Human Rights Watchdogs and critical observers agree that the Indian criminal justice system seems to be dealing with two broad categories of people: those who live above the law and those who are absolutely crushed by it. Prisoners are one of the weakest constituencies in the society. They have no voting rights, have very limited access to the outside world, and are under the complete control of the prison authority. They cannot speak with the press, write letters or speak with their families without the permission and/or censorship by the prison department. In India, majority of these voiceless people remain in prison pending trial or conviction. Most recent statistics reveal that over 65% of the prisoners are under-trials and they may continue to be held in overcrowded prisons for years. The occupancy in prisons exceeds by 41.4% over and above its sanctioned capacity. A huge majority of these under-trial prisoners are poor. They are denied bail for want of monetary security. And trials take years. Often, they have no lawyers, live in pathetic conditions, do not have access to adequate medical care, and are likely to be tortured or exploited. Many times, the legal aid lawyers and prison officials are also unaware of the existing legal standards. The system fails the prisoners at every turn and often times the agencies blame each other for non-performance and unaccountability.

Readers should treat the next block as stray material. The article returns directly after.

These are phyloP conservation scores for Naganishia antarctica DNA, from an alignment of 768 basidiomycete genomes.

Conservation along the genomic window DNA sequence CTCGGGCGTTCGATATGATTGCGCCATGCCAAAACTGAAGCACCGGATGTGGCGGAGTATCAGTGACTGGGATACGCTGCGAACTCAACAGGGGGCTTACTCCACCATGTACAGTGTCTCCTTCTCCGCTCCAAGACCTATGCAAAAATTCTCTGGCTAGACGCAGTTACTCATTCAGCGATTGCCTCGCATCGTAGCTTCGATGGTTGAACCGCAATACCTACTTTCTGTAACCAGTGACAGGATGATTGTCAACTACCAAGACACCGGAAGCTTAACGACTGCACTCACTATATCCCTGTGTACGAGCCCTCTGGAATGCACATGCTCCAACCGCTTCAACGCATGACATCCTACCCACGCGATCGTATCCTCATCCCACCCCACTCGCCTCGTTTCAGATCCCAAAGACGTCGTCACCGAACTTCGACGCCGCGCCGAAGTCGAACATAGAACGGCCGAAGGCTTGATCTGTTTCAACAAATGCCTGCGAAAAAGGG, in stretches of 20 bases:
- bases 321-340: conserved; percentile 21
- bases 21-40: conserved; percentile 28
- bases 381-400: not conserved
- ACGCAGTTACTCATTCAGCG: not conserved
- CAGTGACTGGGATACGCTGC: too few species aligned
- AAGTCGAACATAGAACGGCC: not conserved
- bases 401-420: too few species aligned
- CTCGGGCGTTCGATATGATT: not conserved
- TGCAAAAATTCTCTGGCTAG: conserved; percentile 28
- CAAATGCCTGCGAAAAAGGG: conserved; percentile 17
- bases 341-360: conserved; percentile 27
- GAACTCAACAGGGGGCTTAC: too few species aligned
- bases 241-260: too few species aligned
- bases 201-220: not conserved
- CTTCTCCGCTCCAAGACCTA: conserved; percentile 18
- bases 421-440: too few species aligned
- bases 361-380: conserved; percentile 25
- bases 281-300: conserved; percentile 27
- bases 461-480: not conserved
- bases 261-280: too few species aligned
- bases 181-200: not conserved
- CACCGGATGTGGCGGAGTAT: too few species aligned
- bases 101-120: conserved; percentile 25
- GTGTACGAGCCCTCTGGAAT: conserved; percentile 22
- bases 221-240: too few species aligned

Rehabilitation centers

Under Indian law, there is no enforceable right to rehabilitation for torture survivors. Private medical and psychological support is offered by only a few rehabilitation centers and torture survivors cannot access the public health sector, due to lack of specialized rehabilitation and rejection by the health care providers. In most cases, torture victims, who have approached PVCHR for assistance, have never been referred for any kind of treatment.